Thomas Nast’s Santa Claus illustrations

Thomas Nast's Santa Claus illustrations
Pioneering American political cartoonist and illustrator Thomas Nast — who was active during the mid to late 19th century, and particularly during the period of the American Civil War — was instrumental in the creation of the contemporary image of Santa Claus.

Though I often credit the later illustrations of J.C. Leyendecker with fully fleshing out the modern version of the character as we now know him (prior to similar interpretations by Norman Rockwell, N.C. Wyeth and Haddon Sundblom), Nast pretty well established the general characteristics we associate with the Jolly One, down to the fur-trimmed suit, belt, boots, cap and sack of toys.

These were based largely on descriptions in the poem A Visit from St. Nicholas — published anonymously in 1923, later attributed to Clement Clarke Moore — better known as “The Night Before Christmas”.

Nast portrayed Santa Claus in a number of illustrations, many of which appeared in the pages of Harper’s Weekly. The image above, top, is well known and widely reproduced; others are less frequently seen. As far as I know, these were all in black and white, and any color versions of them were applied by later hands.

Nast’s Santa — developed at a time when Christmas was celebrated in the US, but was not yet a national holiday — is a bit less innocently jolly than current interpretations, slightly odd and even a bit devilish and creepy at times.

Tiepolo, Guardi and Their World

Tiepolo, Guardi, and Their World: Eighteenth-Century Venetian Drawings, Morgan Library: Giovanni Battista Tiepolo, Domenico Tiepolo, Giovanni Battista Piazzetta, Marco Ricci, Giovanni Domenico Tiepolo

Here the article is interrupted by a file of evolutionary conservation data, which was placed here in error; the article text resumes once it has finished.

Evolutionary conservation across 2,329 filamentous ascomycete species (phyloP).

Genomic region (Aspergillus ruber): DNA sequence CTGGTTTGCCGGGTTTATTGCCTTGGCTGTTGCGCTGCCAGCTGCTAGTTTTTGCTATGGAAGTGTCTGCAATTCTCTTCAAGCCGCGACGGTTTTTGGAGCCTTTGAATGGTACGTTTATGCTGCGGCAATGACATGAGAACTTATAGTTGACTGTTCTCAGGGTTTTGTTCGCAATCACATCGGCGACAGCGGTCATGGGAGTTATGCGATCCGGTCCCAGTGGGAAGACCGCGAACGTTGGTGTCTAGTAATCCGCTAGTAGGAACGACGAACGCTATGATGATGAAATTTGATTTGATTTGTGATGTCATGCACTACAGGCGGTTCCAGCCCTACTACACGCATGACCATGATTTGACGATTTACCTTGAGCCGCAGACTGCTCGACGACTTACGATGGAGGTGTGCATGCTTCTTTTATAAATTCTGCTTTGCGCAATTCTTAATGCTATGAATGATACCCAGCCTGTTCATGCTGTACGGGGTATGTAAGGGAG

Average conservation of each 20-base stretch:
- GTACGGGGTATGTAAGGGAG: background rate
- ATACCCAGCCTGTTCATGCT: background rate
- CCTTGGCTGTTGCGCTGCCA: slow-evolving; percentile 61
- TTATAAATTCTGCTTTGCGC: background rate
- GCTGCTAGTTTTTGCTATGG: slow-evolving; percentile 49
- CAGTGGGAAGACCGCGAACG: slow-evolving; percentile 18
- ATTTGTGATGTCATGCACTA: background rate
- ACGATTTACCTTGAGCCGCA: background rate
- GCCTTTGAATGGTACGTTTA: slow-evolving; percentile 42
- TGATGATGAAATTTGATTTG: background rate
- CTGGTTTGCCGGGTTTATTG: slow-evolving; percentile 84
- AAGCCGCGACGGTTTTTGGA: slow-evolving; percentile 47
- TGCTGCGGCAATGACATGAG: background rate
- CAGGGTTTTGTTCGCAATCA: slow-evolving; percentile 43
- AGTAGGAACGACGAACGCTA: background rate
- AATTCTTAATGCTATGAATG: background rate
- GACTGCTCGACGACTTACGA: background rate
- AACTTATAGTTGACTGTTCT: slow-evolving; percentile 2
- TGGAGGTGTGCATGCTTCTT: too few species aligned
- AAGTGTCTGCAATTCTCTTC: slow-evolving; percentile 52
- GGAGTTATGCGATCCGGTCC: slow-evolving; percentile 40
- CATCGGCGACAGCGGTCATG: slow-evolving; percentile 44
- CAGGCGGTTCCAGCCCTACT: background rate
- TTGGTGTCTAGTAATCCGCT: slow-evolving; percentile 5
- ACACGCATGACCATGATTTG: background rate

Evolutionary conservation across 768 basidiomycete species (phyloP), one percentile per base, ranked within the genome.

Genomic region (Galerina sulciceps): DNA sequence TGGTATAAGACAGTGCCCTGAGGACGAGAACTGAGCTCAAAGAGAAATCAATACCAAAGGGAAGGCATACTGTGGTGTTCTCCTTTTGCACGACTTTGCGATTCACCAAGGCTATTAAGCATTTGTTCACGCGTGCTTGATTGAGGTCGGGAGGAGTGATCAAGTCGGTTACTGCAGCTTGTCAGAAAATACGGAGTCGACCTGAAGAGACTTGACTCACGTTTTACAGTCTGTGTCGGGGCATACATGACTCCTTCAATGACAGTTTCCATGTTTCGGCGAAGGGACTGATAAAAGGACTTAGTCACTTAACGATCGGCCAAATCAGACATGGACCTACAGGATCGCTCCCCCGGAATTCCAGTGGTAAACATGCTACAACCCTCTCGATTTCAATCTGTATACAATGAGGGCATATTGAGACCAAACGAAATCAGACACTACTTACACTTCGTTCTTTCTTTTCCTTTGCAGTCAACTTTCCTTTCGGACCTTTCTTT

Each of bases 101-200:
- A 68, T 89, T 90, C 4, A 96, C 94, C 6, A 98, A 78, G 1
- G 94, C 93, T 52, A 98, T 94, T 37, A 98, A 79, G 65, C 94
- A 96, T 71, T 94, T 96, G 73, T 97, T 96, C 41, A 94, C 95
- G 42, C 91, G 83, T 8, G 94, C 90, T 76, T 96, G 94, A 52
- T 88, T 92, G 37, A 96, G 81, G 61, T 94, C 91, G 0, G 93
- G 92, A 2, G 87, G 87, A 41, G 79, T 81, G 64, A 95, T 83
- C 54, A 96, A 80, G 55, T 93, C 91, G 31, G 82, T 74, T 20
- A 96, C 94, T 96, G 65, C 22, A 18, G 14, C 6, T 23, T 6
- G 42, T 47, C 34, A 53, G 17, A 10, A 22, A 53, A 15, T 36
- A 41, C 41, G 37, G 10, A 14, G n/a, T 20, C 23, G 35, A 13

Tiepolo, Guardi, and Their World: Eighteenth-Century Venetian Drawings” is an exhibition at the Morgan Library and Museum in NewYork that has been drawn from the museum’s rather remarkable collection of master drawings.

I haven’t yet had the chance to see this show, but I’ve been to numerous previous shows of master drawings at the Morgan, and they have been consistently terrific.

There is an online gallery of example drawings from the exhibit on the museum’s website. Like all of the artworks on the site, these are wonderfully high-resolution, and though limited to a zoom feature, they can be zoomed in full-screen mode. Clicking on the thumbnail opens the large image in a pop-up. Use the Full Screen and Zoom controls below the image.

There will be a gallery talk for the exhibit next Friday, October 18, 2013 at 6:30 pm. There will also be “Sketching in the Gallery” sessions on Saturday, October 19, November 9 and December 14, from 11 am – 1pm.

“Tiepolo, Guardi, and Their World” will be on display until January 5, 2014.

(Images above: Giovanni Battista Tiepolo, Domenico Tiepolo, Giovanni Battista Piazzetta, Marco Ricci, Giovanni Domenico Tiepolo)

Tiepolo, Guardi, and Their World, Morgan Library, to 1/5/14

online gallery

Collaborating with a 4-year old

Mica Angela Hendricks and daughter
While drawing in a toned paper sketchbook, which she had carefully selected for its nice middle ground for adding highlights as well as darks, illustrator Mica Angela Henrdicks was reminded by her 4-year old daughter that kids always want to play with grown-ups’ toys.

She reluctantly acquiesced, and the 4-year old proceeded to “finish” a face her mother had drawn by adding a body, a dinosaur body, of course, which made it all the more perfect, and Hendricks was so impressed with the results that she began to do a series of faces, encouraging her daughter to add bodies, and then occasionally going back in with a bit of color in acrylics.

You can read Hendricks’ article about the series on her blog, and see more of them on her Society6 page. You can see Mica Angela Henrdicks’ professional work here.

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Doodle 4 Google

Doodle 4 Google
Those who don’t, like me, use a shortcut for search in a browser bar, but instead actually go to the Google homepage, will frequently see Google Doodles.

These are versions of the Google logo made of illustrated elements that, to one degree or anther, suggest or form the letters of the word.

Google has artists who work on these, and they can be wonderfully clever, imaginative and entertaining, as I’ve mentioned on occasion.